|HOW DOES DRY AIR ALOFT|
MAKE STORMS MORE SEVERE?
METEOROLOGIST JEFF HABY
It would seem that having lots of
moisture in the entire troposphere would be the most beneficial to
severe thunderstorms. However, while lots of moisture near the surface is important, if
the air higher aloft is
dry it contributes to storms being stronger. Dry means that the
dewpoint depression is large. For example if
the temperature is 8 C with a dewpoint of -15 C then that air is dry. If the dewpoint depression is 5 or
less than that air is moist. The dewpoint depression is found by taking the temperature minus the dewpoint.
For example if the temperature is 20 C and the dewpoint is 17 C, then the dewpoint depression is 20 - 17 = 3.
Note that dewpoint depression is not a temperature but rather a temperature difference.
First I will explain how dry air higher aloft contributes to stronger
convective wind gusts and
larger hail at the surface.
As a cumulus
updraft rises it will become exposed to dry air higher aloft in a situation in which there
is a high dewpoint depression aloft. If there is
strong wind shear aloft
then the dry air will effectively penetrate into
the thunderstorm. The dry air will penetrate into air that is saturated and full of precipitation.
A downdraft of precipitation will fall toward the surface. When dry air mixes into the saturated air,
cooling will occur due to evaporative cooling. This makes the downdraft colder and more dense than it
otherwise would be. Cold dense air will accelerate toward the surface. Since the downdraft falls
at a faster rate the convective wind gusts experienced at the surface will be stronger. The evaporative cooling
aloft keeps the downdraft colder than it otherwise would be. This makes it more likely hail will reach the surface
and more likely the hail will be bigger once it reaches the surface.
Hail has less time to melt when the
freezing level is closer to the surface and the downdraft is colder.
Next I will explain how dry air aloft leads to higher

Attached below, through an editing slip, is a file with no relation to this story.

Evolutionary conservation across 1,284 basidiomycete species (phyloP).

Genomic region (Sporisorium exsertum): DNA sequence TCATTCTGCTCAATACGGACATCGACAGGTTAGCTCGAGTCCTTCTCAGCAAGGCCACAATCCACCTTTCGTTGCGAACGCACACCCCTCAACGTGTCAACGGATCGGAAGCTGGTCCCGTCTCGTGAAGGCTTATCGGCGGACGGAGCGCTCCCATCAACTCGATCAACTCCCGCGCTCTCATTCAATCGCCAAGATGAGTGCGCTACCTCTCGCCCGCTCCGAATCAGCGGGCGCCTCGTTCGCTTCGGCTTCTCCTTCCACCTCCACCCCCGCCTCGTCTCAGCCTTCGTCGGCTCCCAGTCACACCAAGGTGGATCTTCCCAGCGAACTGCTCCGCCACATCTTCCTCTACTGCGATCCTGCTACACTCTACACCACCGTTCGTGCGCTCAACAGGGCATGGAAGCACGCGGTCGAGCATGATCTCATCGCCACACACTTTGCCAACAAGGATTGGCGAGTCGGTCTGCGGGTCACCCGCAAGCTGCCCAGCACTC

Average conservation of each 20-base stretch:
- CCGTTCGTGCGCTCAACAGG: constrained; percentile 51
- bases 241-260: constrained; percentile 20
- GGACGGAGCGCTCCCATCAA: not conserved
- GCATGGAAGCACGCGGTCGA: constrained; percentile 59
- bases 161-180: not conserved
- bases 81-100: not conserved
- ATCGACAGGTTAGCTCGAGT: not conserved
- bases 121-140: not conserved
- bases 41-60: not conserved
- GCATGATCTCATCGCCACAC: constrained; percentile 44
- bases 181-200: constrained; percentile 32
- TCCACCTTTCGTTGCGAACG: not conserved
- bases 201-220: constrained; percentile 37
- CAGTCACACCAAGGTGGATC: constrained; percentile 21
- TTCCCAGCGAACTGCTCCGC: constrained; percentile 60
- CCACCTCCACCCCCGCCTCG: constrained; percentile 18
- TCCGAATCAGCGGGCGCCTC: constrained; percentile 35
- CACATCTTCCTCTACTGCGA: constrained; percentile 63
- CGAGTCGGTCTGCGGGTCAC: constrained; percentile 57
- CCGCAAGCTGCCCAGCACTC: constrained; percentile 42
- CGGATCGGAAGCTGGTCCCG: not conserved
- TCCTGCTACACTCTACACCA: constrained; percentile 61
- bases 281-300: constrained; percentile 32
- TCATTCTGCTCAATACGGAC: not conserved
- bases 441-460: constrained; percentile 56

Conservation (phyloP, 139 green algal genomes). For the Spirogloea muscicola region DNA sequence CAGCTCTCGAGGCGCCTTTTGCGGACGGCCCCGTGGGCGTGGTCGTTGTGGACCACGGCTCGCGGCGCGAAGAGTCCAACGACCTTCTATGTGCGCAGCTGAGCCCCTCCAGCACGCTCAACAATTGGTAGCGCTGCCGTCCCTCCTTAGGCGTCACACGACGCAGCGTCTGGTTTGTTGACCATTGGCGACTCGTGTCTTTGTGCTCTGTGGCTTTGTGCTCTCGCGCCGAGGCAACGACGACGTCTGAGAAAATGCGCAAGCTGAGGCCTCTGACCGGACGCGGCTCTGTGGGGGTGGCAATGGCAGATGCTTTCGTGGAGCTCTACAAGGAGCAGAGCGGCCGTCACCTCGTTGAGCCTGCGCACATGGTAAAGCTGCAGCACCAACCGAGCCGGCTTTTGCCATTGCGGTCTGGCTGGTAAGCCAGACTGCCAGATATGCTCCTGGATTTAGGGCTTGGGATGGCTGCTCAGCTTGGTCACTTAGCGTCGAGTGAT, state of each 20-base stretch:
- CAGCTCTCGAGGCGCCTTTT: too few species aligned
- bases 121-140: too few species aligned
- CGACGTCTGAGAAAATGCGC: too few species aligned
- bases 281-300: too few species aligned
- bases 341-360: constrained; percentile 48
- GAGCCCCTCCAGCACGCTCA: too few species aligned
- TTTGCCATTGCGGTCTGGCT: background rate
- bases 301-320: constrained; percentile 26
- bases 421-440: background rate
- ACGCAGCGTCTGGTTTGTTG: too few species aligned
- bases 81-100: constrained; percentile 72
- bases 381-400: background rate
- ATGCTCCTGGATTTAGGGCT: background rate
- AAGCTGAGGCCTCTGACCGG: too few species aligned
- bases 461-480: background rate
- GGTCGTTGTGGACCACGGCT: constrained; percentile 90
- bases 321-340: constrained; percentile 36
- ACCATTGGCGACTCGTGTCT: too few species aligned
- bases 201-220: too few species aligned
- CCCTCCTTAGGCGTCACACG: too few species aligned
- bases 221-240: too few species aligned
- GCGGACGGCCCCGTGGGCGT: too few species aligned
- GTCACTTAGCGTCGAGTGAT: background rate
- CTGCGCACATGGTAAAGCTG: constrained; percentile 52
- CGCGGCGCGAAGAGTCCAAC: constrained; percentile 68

instability. When instability is higher the storm
updraft is stronger and this contributes to a stronger downdraft and the generation of larger hail. The term
instability is a situation in which the temperature cools with height at a rate that can support
a storm. An unstable situation is to have very warm moist air under very cold air. Since very warm air is less
dense than cold air, the warm air can rise freely. Think of steam rising from a pot of boiling water. The
steam rises to the ceiling since it is warmer than the surrounding air. For the troposphere to be unstable there
must also be adequate moisture near the surface. If the air is both very dry at the surface and higher aloft
then there will be no instability generated. When the air is warm and moist at the surface and the air is
very dry higher aloft this is a situation that is termed
convective instability. A convectively unstable
environment becomes more unstable when all the air within the troposphere is lifted (such as a low pressure
system causing the air within the troposphere to rise). Air that is dry will cool more rapidly than air that
is saturated. Thus, when lifting occurs the dry air higher aloft will become much colder as it is lifted. Instability
increases because the air at the surface is still warm and moist while the dry air higher aloft becomes much
colder. Once a storm occurs the updraft will be stronger when the surrounding air rapidly decreases in
temperature with height.